*** out of ****
(for some fantasy action violence)
Released: November 18, 2016
Runtime: 133 minutes
Director: David Yates
Starring: Eddie Redmayne, Katherine Waterston, Dan Fogler, Colin Farrell, Alison Sudol, Samantha Morton, Ezra Miller, Carmen Ejogo, Jon Voight
Fantastic Beasts and Where to Find Them is a magical re-entry into the Wizarding World, roughly seventy-five years prior to The Boy Who Lived. Muggles will bring a ton of goodwill to this expansion of the Potterverse, and that affection is rewarded from start to (mostly) finish. Yet while J.K. Rowling clearly has many new stories to tell, she really has nothing new to say.
Perhaps the best thing going for this reboot is that we don’t know the story. We’re familiar with the world’s rules but, with only a “textbook” by the same title to go on, we’re not entering with preconceived notions of what’s to come. That’s a huge advantage, and one I won’t spoil for you.
Also gone (and for the good) is the “hero’s journey” construct that served as a spine for the Harry Potter saga. It worked then, even powerfully, but it didn’t need to be rehashed, especially given how most other franchises (particularly of the YA variety) have collectively run it into the ground. The Fate of Everything is not on the shoulders of a “One”. Instead, we have a charmingly innocent and unassuming Magizoologist with an ever-present glint of mischief in his eye.
His name is Newt Scamander, and in December of 1926 he arrives in New York City near the end of a global expedition. He’s researching (and occasionally capturing) supernatural creatures in their natural habitats.
His covert fantastical safari is sidetracked when a Muggle fanatical hate group called The New Salem Philanthropic Society (NSPS) begins to speak out. It’s led by a puritanical No-Maj (that’s what non-magical people are called in the United States) who’s set on exposing witches and wizards to the world, and then persecuting them. Her name is Mary Lou, and she’s like a dead-serious Church Lady with a deep sadistic streak.
The Magical Congress of the United States of America (the US version of the Ministry of Magic) is tracking the NSPS’s escalating activity. More dire, as the film opens, the baddest Dark Wizard pre-Voldemort – Gellert Grindelwald – is rumored to be on the rise. Needless to say this all comes to a head, even as Scamander searches the city for his fantastic beasts.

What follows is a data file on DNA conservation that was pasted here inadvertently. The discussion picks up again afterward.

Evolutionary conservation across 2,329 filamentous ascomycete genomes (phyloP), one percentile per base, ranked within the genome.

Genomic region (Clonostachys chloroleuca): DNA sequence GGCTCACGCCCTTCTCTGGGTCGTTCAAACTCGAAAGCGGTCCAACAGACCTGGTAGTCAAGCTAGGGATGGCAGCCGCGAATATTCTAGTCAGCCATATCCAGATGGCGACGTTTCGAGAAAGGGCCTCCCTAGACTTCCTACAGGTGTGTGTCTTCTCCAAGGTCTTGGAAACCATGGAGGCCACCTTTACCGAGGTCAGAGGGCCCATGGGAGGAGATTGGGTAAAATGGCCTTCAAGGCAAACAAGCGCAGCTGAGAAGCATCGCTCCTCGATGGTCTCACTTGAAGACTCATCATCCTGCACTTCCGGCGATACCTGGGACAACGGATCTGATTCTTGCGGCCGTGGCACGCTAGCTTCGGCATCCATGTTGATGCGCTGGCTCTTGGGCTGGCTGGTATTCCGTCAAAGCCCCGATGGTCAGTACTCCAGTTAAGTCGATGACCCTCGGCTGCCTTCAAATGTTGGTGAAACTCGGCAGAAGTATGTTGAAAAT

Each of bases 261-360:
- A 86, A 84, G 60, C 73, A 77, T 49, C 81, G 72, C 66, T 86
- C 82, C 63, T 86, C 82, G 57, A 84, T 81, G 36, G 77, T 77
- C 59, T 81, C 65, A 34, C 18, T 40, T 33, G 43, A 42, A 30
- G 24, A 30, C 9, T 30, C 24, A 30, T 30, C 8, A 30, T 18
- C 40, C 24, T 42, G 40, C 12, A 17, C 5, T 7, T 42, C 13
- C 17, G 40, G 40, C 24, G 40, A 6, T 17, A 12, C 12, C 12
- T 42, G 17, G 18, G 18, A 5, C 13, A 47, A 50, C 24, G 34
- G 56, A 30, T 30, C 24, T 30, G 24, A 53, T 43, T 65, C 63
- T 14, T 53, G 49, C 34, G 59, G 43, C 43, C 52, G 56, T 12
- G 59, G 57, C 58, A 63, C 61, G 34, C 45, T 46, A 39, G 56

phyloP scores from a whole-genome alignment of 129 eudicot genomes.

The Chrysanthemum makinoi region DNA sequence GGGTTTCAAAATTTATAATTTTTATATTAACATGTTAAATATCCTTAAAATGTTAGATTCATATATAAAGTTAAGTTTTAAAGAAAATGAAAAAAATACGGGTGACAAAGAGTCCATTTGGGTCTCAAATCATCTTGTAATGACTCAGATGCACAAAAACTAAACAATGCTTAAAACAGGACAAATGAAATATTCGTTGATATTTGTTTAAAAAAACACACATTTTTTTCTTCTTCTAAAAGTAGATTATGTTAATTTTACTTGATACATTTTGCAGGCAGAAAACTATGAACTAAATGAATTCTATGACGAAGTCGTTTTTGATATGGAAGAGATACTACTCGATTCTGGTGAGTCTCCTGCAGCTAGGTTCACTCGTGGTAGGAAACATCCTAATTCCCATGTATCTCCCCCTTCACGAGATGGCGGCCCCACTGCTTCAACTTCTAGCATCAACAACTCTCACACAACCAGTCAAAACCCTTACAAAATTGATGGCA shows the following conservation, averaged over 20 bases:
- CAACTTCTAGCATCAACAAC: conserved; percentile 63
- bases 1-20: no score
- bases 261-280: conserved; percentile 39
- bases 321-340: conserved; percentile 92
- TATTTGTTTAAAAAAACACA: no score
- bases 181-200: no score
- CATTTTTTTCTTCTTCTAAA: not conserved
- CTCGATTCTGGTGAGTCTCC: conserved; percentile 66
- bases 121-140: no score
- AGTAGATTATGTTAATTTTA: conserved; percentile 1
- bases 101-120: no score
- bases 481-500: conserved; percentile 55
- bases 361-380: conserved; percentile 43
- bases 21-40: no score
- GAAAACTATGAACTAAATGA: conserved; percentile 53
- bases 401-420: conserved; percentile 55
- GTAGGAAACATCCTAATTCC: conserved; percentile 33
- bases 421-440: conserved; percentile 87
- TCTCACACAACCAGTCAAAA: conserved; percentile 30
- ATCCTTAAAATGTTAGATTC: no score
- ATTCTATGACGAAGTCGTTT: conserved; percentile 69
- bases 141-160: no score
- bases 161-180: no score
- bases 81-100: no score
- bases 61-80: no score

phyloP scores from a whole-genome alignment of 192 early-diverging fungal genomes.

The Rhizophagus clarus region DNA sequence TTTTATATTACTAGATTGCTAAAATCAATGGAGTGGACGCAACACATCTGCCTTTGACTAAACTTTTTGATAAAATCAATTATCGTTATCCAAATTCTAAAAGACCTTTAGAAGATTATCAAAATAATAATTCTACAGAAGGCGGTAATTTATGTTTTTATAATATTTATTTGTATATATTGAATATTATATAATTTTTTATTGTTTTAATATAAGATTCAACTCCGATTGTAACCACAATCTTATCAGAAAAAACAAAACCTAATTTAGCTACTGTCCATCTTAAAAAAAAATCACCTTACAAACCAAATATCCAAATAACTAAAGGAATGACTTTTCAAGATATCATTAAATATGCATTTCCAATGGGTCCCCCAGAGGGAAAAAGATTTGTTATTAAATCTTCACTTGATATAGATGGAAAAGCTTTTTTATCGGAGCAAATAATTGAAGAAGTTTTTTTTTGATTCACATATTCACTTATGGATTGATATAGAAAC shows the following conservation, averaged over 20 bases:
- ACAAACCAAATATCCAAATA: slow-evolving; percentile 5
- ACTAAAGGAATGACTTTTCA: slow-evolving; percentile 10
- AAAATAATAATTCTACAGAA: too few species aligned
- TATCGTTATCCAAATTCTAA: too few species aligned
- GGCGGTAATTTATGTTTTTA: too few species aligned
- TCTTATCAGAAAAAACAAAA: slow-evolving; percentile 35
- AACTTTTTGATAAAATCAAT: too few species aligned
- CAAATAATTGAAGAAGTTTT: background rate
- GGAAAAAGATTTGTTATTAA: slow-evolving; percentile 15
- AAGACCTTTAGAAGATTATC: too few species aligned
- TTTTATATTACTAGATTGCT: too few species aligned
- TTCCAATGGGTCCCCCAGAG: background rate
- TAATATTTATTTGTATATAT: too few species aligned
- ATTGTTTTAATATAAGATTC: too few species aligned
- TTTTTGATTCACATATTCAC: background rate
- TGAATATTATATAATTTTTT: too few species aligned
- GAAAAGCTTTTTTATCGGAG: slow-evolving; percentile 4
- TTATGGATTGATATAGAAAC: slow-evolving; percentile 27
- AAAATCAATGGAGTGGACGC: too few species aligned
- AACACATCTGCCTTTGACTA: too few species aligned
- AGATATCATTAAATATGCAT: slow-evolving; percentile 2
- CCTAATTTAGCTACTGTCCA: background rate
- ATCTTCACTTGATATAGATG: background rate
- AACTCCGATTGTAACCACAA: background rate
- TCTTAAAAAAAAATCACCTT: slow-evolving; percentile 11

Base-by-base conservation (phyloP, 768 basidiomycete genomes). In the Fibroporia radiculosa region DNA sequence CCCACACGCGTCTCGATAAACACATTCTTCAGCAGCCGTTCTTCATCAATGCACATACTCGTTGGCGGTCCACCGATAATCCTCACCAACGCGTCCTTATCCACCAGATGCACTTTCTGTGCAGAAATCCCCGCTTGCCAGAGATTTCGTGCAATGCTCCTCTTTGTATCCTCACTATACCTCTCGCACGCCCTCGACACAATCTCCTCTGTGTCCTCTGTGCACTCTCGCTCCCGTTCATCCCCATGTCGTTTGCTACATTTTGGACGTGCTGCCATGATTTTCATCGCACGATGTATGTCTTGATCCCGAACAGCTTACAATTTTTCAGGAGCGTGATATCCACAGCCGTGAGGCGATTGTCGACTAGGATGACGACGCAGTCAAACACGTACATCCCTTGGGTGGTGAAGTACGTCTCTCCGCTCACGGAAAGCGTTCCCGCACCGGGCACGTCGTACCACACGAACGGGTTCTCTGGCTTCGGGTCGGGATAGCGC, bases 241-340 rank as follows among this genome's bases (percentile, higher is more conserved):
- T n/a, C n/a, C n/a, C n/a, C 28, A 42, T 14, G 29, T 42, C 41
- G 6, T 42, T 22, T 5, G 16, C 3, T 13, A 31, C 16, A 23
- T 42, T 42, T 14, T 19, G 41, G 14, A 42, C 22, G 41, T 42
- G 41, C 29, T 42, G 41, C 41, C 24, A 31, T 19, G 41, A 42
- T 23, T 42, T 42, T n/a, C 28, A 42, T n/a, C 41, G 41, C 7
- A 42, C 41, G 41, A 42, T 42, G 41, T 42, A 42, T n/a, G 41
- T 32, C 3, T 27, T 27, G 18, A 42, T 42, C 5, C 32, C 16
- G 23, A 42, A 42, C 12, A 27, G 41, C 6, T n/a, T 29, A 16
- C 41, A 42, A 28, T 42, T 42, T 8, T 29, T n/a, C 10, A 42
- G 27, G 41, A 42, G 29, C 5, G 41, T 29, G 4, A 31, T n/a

Joining Scamander is Porpentina Goldstein, a marginalized Magical Congress investigator looking for some redemption, and her flirty blonde bombshell sister Queenie who can read minds. Tagging along is Jacob Kowalski, a forlorn No-Maj would-be baker who stumbles into this adventure but quickly becomes a loyal (and comical) ally.
Fantastic Beasts and Where to Find Them feels its most fresh, fun, and alive when it’s acting out its title. Scamander’s pursuit of these creatures, which range from the obnoxiously amusing to gigantic and fierce (and occasionally majestic), involve wonderfully staged sequences and a full blockbuster display of director David Yates’ digital wand.
They’re also the scenes that Oscar-winning star Eddie Redmayne – who couldn’t be more perfect as Scamander, the franchise’s new hero – seems to relish the most. Newt’s personal connection to some of the creatures makes for nice tender moments as well, and future installments would do well to play them up even more.
Where the story plays stale is in its darker, more serious plot threads and broader mythology building. While it does involve a good deal of narrative intrigue, the thematic undercurrent is the same-old same-old symbolism: Magicians on the cultural margins, which parallels our real modern world’s disenfranchised minorities for any number of bigoted reasons (you name the “ism” or “phobia”, and that’s the metaphor).
That theme certainly remains relevant, but here it’s beginning to feel like forced import. After eight Potter movies that mined identical territory – not to mention a whole X-Men franchise that taps into the same exact issue – this plight is redundant, particularly as it’s the only existential crisis that the movie has on its mind. What’s missing here isn’t Harry Potter; it’s new ideas.
Yet even as those familiar anxieties are belabored too much on occasion, they don’t undercut or suck the life out of a return to this beloved mythos that continues to reap entertaining rewards, and show future promise. The climax, it’s good to report, really pays off (and will have people talking), plus two sentimental epilogues that follow bring an emotional closure to the character connections that serve as the movie’s heart and soul.
If anyone had concerns over news that this series will be a five-film saga (boosted from the originally announced trilogy), Fantastic Beasts should allay those fears, particularly as iconic characters are name-dropped; the stage is set for subsequent movies to dramatize a history that Dumbledore once only spoke of. Rowling’s imagination is as deep and full of possibilities as ever, even more than Scamander’s briefcase.